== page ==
Donald Trump just called one reporter "a real beauty" and another a "sleaze." Hillary Clinton, on the other hand, hasn't held a proper news conference for 180 days.
Which is worse?
The news media are supposed to hold politicians accountable by asking questions average Americans can't. Trump and Clinton are making their jobs harder in very different ways -- one by giving too much, and the other too little.
Not that the reporters are getting, or expect, much sympathy.
"This is my fourth presidential election cycle. We're built to have thick skin and withstand anything thrown at us," CNN senior White House correspondent Jim Acosta (the reporter Trump called "a real beauty") told TheWrap. "Our jobs are to hold candidates accountable and we're going to continue to do just that."
One reason presidential candidates get away with it is that many Americans think reporters are bad at their jobs.
"Six percent of the American public has confidence in the media right now. So attacking the media is like attacking Congress... there really is no downside," Mediaite columnist Joe Concha told TheWrap.
Left-leaning Media Matters President Bradley Beychok says Trump's approach is the more troubling one. He says Trump has earned well over a billion-dollars worth of free publicity with his circus-like behavior.
"Trump's media coverage also entails the candidate's charades -- reckless taunting of reporters, refusing to tell the truth, and endless live media coverage of his hate-filled rallies," he told TheWrap. "That to me is far more dangerous than anything else in this media environment."
Libertarian Fox News senior judicial analyst Andrew Peter Napolitano says Clinton's approach is worse, because she's probably hiding something.
"One of the reasons why she probably won't do a general press conference is for fear that she might say something that would incriminate her in the two criminal investigations the FBI is conducting," he said on Wednesday's "Outnumbered" on Fox News.
Every candidate plays a game of alternating between allowing and restricting access -- John McCain, for example, has always been famously talkative with the press. If the media has one clear bias though, it is this: Reporters give more coverage to candidates who give them things to report.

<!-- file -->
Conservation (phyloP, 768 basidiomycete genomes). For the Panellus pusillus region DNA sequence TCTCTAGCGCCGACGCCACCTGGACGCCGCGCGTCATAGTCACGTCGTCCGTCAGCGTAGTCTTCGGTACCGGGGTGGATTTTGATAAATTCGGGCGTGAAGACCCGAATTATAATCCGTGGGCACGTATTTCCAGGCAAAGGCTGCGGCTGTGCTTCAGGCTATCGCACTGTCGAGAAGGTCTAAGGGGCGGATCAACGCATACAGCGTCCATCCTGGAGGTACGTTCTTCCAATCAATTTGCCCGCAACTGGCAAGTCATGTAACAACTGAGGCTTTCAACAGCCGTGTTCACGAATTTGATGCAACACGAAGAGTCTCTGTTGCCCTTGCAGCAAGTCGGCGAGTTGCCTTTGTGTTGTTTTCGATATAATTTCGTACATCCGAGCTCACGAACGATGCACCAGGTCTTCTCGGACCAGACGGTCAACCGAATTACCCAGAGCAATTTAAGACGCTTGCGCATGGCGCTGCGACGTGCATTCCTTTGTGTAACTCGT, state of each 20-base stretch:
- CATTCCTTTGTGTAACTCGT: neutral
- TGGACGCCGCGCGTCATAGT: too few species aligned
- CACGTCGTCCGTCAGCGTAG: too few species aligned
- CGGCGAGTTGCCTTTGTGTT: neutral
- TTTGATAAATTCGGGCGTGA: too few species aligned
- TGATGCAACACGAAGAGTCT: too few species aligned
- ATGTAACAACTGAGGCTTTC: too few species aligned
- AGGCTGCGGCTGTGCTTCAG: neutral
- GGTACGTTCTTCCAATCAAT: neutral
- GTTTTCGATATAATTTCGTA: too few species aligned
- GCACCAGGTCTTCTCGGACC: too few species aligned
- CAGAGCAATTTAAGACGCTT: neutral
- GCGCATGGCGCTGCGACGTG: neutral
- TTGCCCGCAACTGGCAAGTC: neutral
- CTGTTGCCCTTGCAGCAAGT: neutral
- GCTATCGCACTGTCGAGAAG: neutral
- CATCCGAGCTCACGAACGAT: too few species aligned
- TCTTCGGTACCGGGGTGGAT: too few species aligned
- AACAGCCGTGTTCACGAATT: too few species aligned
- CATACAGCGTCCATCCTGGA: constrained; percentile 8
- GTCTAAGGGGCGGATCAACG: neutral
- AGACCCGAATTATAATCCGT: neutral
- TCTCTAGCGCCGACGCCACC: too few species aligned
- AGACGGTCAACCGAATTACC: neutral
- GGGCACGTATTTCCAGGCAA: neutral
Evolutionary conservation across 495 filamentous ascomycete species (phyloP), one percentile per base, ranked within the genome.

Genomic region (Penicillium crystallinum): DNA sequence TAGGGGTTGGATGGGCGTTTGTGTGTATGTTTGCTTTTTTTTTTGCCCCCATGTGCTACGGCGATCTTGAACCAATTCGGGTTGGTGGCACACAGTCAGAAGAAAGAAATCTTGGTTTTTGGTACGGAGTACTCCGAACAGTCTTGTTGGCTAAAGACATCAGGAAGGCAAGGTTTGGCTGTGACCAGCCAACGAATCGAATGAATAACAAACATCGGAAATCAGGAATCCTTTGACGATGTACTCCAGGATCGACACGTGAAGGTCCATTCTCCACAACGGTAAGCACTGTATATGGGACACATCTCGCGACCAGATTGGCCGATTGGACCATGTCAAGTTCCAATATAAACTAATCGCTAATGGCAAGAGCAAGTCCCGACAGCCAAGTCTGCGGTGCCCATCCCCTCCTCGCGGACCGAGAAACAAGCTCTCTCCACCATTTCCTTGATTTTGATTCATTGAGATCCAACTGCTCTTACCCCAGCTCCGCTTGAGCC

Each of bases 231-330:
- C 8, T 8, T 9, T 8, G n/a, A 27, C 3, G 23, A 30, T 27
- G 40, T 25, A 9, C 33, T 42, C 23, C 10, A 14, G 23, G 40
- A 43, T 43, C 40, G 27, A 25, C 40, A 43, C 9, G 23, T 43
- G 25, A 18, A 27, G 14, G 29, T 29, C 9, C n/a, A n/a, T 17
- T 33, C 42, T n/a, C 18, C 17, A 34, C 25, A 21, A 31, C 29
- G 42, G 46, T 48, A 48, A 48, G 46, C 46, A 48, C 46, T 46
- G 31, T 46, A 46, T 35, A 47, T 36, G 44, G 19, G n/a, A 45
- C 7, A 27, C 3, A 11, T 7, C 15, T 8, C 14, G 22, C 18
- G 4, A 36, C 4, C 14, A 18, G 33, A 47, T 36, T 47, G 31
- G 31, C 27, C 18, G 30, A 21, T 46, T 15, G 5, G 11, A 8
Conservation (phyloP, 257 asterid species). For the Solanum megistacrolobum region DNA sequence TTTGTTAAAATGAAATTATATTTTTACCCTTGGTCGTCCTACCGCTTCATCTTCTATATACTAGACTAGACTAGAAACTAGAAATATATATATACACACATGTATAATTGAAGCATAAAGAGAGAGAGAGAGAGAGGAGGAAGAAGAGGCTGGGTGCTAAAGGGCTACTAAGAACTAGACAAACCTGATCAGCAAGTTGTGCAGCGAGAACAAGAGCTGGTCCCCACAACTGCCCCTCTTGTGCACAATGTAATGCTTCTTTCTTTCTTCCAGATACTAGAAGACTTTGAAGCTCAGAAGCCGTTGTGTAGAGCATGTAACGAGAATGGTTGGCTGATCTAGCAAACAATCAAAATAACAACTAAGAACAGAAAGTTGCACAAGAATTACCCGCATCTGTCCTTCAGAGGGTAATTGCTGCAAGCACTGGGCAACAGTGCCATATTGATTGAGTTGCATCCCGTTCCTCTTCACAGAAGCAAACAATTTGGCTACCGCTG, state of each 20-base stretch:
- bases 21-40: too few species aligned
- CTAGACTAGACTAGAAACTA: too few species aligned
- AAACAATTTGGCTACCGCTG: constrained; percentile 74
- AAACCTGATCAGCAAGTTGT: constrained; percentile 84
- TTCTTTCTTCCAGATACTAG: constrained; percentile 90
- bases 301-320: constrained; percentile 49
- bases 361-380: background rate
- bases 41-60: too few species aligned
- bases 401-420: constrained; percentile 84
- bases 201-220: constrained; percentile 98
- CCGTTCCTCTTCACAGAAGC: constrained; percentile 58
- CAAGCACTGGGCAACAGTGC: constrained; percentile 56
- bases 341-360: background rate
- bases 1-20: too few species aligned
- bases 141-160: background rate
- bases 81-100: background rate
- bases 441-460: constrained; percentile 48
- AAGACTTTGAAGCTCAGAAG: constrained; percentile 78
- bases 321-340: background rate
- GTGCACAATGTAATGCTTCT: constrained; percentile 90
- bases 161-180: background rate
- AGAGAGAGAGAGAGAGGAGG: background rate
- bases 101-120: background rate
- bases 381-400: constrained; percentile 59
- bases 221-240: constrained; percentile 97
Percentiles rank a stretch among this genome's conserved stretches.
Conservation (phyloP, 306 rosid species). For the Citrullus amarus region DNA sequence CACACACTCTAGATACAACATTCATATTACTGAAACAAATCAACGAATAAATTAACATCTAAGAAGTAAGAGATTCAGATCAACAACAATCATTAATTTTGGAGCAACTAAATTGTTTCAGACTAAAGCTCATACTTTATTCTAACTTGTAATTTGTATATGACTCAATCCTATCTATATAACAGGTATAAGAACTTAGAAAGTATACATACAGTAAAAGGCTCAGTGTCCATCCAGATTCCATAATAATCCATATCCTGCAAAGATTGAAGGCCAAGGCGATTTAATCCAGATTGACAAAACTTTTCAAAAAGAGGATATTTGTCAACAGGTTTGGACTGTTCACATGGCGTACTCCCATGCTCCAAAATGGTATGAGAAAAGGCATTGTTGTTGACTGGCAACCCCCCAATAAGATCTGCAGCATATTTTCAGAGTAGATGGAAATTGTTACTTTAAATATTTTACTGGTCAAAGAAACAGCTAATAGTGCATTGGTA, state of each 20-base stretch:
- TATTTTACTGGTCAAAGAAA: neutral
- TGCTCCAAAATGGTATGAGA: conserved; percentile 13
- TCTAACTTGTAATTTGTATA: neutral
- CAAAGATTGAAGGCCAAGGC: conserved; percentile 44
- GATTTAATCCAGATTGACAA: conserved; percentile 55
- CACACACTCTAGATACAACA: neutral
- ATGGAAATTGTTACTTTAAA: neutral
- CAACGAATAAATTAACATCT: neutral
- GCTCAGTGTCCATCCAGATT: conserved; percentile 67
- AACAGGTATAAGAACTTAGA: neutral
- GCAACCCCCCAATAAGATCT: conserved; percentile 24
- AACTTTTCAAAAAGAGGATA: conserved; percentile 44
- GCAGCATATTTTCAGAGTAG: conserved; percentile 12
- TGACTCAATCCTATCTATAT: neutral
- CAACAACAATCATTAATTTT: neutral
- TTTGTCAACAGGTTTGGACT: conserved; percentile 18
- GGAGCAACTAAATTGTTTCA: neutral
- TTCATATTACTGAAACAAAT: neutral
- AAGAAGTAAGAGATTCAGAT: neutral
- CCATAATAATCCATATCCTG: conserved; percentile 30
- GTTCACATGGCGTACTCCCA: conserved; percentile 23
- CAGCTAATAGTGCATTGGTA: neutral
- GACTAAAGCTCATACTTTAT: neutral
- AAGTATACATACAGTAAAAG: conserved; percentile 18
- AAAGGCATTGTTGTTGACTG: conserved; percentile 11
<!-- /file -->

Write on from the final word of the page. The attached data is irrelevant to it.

"There are two different styles. In one case you have Trump, who has used the media from Day 1 and gotten away with it. In my judgment the media has done a fairly poor job in covering Trump," said journalism historian Marvin Kalb, who worked under the famed Edward R. Murrow at CBS. "Clinton does it in a more traditional manner."
Trump has reaped endless free publicity by calling into political news shows. And his rallies even turn into impromptu press conferences. But he's no friend of the news media: Besides name-calling reporters, he has also vowed to weaken laws protecting reporters from libel suits.
Clinton has erred on the side of restricting reporters' access. She once literally corralled them to keep them from getting too close to her during a July 4 parade.
Clinton called into CNN's "The Lead with Jake Tapper" on Tuesday and was asked about going "5 or 6 months" since holding a press conference. Tapper questioned if it was something she would "remedy" in the near future.
"Oh, I'm sure I will. You know, look, I was shocked myself that I've done nearly 300 interviews," Clinton said. "But I believe that we do and we should answer questions. Of course I'm going to in many, many different kinds of settings."
"I am getting great credit for my press conference today. Crooked Hillary should be admonished for not having a press conference in 179 days," Trump wrote.
Her most recent press conference was back on December 4, 2015. She took questions from the reporters embedded with her campaign once since then, in Minnesota in March, but it was not considered a formal press conference, according to the Washington Times. A Clinton spokesperson told TheWrap that Clinton also "gaggled with press on May 7," but didn't provide further information.
Kalb, who is a senior advisor at the Pulitzer Center on Crisis reporting and former moderator of NBC's "Meet the Press," says Clinton's strategy seems to be working just fine.
"Clinton is in the midst of a presidential campaign and is perfectly aware that people are covering her on a daily basis," Kalb said. "I have seen her repeatedly on interview programs, so it's not like she is hiding out."
Then again, Trump's approach is working too: It won him the Republican nomination. Expect 2020 candidates to try to get as much free press as he has, with or without the insults.